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Malaysian Politics Get Hotter With Bersih 3.0 Protest

by Joshua Kurlantzick
May 2, 2012

A protester with a message taped over his mouth takes part in the Bersih (Clean) rally near Independence Square in Kuala Lumpur April 28, 2012. A protester with a message taped over his mouth takes part in the Bersih (Clean) rally near Independence Square in Kuala Lumpur April 28, 2012. (Bazuki Muhammad/Courtesy Reuters)

Today Asia Times has an excellent overview of the political fallout from this past weekend’s large protest in Kuala Lumpur, which focused on reforming election laws. The turnout, as Asia Times noted, was far higher than the government expected (though figures of size were of course debated). What’s more, the fact that it was largely peaceful, and then resulted at the end of the protest in the use of excessive force by police against demonstrators, will cut into the image of Prime Minister Najib Tun Razak as a reformer, an image he has worked hard to cultivate in the past two years, and which is critical to his election prospects as the prime minister is far more popular personally than his party is. Any serious dents in Najib’s popularity, thus, will be critical to the election, since his party is unlikely to be able to win over voters who have not made up their mind; only Najib’s personal attractiveness seems to be able to win these voters back from the opposition. Now, it appears Najib is likely to delay new elections until at least the summer, to try to give himself time to reburnish his reputation.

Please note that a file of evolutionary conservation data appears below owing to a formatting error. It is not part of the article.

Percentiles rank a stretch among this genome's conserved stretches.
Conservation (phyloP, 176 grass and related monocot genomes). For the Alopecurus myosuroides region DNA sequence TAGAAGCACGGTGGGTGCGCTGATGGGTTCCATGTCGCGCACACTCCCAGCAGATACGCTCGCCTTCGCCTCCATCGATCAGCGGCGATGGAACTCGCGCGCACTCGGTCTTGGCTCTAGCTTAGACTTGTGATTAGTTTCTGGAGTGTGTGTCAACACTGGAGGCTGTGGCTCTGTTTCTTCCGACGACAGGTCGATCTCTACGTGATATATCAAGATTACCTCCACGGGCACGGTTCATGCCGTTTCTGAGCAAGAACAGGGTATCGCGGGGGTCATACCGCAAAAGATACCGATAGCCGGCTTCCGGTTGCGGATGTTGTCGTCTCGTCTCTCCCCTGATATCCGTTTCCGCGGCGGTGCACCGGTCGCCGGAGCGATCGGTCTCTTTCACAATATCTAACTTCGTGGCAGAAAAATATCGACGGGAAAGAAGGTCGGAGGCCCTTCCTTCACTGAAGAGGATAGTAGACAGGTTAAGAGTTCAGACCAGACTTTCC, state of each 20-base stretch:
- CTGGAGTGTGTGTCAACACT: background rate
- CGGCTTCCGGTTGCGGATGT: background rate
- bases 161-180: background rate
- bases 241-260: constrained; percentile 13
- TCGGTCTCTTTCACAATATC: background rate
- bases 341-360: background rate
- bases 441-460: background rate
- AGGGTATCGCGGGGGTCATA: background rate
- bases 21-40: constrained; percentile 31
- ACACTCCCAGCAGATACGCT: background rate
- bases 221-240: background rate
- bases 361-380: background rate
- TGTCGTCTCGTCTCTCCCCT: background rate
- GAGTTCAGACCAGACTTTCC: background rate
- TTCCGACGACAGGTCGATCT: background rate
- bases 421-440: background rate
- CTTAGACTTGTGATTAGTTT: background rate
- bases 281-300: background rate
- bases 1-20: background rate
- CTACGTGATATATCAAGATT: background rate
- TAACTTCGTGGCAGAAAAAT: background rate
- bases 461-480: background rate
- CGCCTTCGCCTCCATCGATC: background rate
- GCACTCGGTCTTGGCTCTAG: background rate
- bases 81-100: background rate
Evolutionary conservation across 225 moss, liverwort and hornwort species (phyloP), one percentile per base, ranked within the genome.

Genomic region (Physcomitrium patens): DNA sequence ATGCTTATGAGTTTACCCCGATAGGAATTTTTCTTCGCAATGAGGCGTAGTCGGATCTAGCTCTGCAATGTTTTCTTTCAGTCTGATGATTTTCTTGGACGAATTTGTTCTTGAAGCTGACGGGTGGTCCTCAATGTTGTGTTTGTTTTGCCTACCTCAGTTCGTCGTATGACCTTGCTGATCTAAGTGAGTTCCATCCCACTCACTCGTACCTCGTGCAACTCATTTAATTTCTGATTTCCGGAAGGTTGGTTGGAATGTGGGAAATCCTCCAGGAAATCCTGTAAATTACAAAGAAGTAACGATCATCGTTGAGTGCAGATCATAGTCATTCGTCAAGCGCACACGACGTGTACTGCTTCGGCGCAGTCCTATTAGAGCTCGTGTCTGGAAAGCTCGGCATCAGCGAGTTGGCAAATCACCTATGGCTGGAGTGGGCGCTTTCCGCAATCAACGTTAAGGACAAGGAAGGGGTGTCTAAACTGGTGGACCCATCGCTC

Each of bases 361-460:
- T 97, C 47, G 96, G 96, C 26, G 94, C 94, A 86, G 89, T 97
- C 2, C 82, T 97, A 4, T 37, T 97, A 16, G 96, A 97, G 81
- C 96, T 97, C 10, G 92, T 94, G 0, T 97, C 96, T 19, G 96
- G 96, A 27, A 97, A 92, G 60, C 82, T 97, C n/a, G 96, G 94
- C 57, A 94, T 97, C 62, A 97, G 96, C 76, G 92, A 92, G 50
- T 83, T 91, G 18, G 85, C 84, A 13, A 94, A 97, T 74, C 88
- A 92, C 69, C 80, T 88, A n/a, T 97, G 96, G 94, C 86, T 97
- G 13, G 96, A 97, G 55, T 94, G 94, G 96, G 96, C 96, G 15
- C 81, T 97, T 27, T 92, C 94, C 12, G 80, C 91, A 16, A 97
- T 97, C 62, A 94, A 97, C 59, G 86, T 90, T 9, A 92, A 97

Though Najib has instituted some important reforms, including attempting to change the national economic model and changing the Internal Security Act, his problem will remain that, because he is linked to the ruling party —and its election irregularities, its pork, its control of the print media, and its still-smoldering scandal involving graft in defense contracting—he is never going to seem as reformist as the opposition, and he may not even have good control of his own forces. Meanwhile, in order to win the election Najib will also have to continue to appeal to the hard-core ethnic Malay base, which disdains many of his proposed reforms, and which has much to lose from real changes in the affirmative action programs.

As Asia Times and other reports noted, the protests last weekend drew sizable numbers of young Malaysians, and it also attracted a broad range of protesters including Malays, Chinese, and Indians. These young people will eventually be the future of Malaysian politics, and even if the ruling coalition holds it together to win again in the upcoming election, the long-term trends do not look favorable for the United Malays National Organisation and its allies.

 

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